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The Sevenfold Mazework was the center of all major dao activity within the Great Dismal Delve on the Elemental Plane of Earth. It served as both a trading center and court for the dao, in addition to housing the palace of the Great Khan of the Dao.[1]


The Sevenfold Mazework was actually an enormous labyrinth of tunnels, passageways, and chambers. Only the noble dao were immune to the confusion caused by the winding passages. Even minotaur slaves were not immune to the bizarre properties of the Sevenfold Mazework, and could easily become lost if they weren’t careful.[1]

Geographical FeaturesEdit

Elemental vortices and other portals existed throughout the Sevenfold Mazework, connecting it to all of the other Elemental Planes.[1] It was also linked to all the other mazeworks of the Great Dismal Delve.[2]

The entire area was divided into seven distinct regions, though only the noble dao knew with certainty what lay beyond the first region of the Mazework.[1]

First RegionEdit

The outermost region of the Sevenfold Mazework was populated by thousands of dao and even more of their slaves. The dao traded here with outsiders[1] in the immense so-called Free Market. Almost all imaginable goods were for sale here, but the most important commodity were slaves.[2] Stacks of glowing gems sitting atop great pillars provided light in this region. The theft of a single common gem was punishable by death since everything within the Sevenfold Mazework was considered property of the Great Khan. Every gem within the Mazework was marked with a special sigil indicating such. A detect magic spell would reveal the sigil.[1]

Second RegionEdit

The tunnels of the second region were blocked by massive stones that had to be moved in a specific pattern in order to pass. Muscular slaves were posted near each of these stones, ready to move them for their masters. These slaves only moved the stones; they had no idea where the passages led, so questioning them for information was useless. Each stone held a large gem in its center that reflected light toward the next stone in line. If the stones were moved in an incorrect pattern, the light from the gems would not align properly and the stones became immobile.[1]

Minor dao nobles in the second region would serve as guides if they were bribed with enough treasure or special favors.[1]

Third RegionEdit

The third region was a pair of large identical halls, polished to a mirrored finish with metals. Most special visitors to this area were highly impressed by the craftsmanship presented herein. The mirrors reflected the many balconies and tunnels lining the halls, creating a mesmerizing effect. Every passage and balcony here was identical to all of the others, meaning that the inhabitants needed to specifically memorize their routes or become hopelessly lost within the passages. Large blue steel mirrors were rumored to be magical portals leading to the chambers of noble dao.[1]

Fourth RegionEdit

This region was a reverse maze, meaning that the end could only be found by walking through its walls and not down the passages. One wrong decision would lead the subject back to the beginning of the maze.[1]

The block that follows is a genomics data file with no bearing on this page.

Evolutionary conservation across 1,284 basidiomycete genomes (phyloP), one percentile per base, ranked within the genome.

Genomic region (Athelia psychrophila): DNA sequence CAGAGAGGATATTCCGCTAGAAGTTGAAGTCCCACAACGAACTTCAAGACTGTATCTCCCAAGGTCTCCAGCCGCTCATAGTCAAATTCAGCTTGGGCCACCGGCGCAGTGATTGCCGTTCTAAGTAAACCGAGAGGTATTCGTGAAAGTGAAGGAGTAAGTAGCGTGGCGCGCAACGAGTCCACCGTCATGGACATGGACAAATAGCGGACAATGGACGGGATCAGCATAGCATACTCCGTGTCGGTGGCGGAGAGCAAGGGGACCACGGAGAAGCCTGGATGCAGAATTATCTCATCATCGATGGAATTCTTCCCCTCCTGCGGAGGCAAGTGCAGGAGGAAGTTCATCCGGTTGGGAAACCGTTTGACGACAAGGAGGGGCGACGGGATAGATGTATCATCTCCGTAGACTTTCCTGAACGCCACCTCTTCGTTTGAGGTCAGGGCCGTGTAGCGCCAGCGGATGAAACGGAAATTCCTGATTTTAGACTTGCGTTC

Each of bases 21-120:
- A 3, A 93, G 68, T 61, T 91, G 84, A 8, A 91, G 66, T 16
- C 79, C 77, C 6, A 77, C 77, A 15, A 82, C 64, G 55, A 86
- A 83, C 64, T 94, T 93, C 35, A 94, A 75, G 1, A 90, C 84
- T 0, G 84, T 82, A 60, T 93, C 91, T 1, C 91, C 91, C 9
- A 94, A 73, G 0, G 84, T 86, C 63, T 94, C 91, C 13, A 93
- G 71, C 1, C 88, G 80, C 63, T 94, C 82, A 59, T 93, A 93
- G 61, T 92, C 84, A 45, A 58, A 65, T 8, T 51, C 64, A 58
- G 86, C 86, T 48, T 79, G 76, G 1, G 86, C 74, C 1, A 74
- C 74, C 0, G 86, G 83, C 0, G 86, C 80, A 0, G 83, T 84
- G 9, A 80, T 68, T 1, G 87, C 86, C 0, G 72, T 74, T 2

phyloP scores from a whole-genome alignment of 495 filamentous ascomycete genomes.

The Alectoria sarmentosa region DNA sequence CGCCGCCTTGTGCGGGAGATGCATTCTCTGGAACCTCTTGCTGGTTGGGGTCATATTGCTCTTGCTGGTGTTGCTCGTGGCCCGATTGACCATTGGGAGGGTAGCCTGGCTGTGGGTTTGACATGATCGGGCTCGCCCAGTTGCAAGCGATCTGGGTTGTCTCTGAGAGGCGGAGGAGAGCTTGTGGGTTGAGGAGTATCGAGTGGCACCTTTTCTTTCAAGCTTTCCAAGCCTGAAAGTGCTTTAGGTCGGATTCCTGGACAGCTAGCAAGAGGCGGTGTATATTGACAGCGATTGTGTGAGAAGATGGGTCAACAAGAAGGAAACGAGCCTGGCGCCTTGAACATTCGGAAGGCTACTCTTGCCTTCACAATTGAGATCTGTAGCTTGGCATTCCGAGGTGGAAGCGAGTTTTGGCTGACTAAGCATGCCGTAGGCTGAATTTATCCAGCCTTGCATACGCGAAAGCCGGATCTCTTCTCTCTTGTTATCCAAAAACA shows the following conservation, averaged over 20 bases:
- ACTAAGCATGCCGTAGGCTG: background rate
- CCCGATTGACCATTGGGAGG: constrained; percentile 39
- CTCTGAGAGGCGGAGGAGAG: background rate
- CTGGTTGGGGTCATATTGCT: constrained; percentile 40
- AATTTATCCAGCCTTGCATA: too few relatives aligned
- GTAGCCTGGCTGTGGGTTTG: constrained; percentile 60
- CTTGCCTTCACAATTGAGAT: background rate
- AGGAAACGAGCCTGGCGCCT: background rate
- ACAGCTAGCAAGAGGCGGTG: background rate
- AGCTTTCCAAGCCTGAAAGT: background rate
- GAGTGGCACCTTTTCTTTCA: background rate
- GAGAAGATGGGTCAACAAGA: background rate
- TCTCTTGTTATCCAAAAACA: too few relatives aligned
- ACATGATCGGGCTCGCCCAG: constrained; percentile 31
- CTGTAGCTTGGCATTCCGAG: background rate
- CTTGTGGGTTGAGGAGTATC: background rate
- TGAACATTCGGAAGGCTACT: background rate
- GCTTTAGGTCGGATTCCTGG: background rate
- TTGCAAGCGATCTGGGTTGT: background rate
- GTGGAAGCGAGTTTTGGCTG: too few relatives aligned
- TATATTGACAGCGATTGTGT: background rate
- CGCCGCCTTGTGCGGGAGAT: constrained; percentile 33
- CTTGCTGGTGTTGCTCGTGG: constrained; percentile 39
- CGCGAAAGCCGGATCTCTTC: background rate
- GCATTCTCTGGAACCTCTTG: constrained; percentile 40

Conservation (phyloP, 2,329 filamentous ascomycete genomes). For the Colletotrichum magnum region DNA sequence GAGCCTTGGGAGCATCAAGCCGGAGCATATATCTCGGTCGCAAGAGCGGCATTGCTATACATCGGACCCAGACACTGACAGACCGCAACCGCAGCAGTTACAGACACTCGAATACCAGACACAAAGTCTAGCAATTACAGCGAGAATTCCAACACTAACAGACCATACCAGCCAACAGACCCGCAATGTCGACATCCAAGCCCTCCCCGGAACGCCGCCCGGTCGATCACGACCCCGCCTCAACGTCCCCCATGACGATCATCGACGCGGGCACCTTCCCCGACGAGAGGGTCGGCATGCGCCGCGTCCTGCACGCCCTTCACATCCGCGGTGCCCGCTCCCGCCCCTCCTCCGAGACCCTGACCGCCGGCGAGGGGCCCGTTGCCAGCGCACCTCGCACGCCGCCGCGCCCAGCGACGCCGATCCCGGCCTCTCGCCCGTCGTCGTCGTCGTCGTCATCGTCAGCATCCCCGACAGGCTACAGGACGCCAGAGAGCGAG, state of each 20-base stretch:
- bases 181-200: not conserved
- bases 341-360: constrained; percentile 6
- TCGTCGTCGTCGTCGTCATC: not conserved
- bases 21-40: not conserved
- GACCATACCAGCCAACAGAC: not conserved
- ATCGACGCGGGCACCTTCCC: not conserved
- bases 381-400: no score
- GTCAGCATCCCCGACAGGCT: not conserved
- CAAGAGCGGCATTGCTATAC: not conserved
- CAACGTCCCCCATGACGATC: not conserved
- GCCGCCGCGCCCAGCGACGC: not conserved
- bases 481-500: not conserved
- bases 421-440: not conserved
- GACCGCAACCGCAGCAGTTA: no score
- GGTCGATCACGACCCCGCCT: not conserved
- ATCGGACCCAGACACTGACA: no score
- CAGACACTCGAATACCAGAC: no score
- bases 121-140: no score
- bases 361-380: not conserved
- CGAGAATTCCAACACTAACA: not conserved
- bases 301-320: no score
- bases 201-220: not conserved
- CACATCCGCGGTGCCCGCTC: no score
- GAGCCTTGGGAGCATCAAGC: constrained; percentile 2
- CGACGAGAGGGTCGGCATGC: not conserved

Fifth RegionEdit

Glass and walls of force comprised the entire area of the fifth region. The exit to the fifth region was always visible, but the walls were not. Light was reflected in subtle patterns by the glass walls, clearly outlining any occupant to those viewing from the outside.[1]

Sixth RegionEdit

Earth gods were rumored to have constructed the sixth region in exchange for vast wealth. Shifting walls and floors created a puzzle that easily confused visitors. Those who were not blindfolded, including noble dao, ran the risk of permanent madness or even petrification from viewing the shifting puzzle pieces here.[1]

Light within the sixth region did not travel in a straight line. Instead, it bent and swirled like water. Only the Great Khan could safely view the bizarre sights within this region without experiencing adverse effects.[1]

Seventh RegionEdit

Tiny passageways, less than 1 ft. (30.5 cm) in diameter, dominated the seventh region. Only small creatures, or dao in gaseous form, could traverse them. Another rumor stated that the Great Khan’s palace was actually a miniature, and his servants included tiny creatures such as mites and rats.[1] The location of the central audience chamber, called the Hidden Fulcrum of the Dao, where the Great Khan held his court, was also a secret known only to the most high-ranking dao.[3][2]


The Sevenfold Mazework was ruled by the Great Khan and his court, comprising the Dao Khanate.[1]


The dao traded all manner of gems and metals, most notable with the baatezu of the Nine Hells.[1]


The noble dao had several elite military organizations that they could call upon if the Sevenfold Mazework was threatened, including:[1]

Notable LocationsEdit


100,000 genies and over a million slaves were rumored to live within the Sevenfold Mazework, though it was widely believed that these numbers were exaggerated to thwart invasion attempts from efreet or other hostiles.[1]

Rumors and LegendsEdit

A group of dao banded together to oppose the hated yak folk.[1]



  1. 1.00 1.01 1.02 1.03 1.04 1.05 1.06 1.07 1.08 1.09 1.10 1.11 1.12 1.13 1.14 1.15 1.16 1.17 1.18 1.19 1.20 1.21 1.22 1.23 1.24 1.25 1.26 1.27 Wolfgang Baur (November 1993). Secrets of the Lamp. Genie Lore. (TSR, Inc.), pp. 12–17. ISBN 978-1560766476.
  2. 2.0 2.1 2.2 Monte Cook and William W. Connors (December 7, 1998). The Inner Planes. Edited by Michele Carter and Ray Vallese. (TSR, Inc.), pp. 38–39. ISBN 0-7869-0736-3.
  3. Wolfgang Baur (November 1993). Secrets of the Lamp. Genie Lore. (TSR, Inc.), p. 5. ISBN 978-1560766476.
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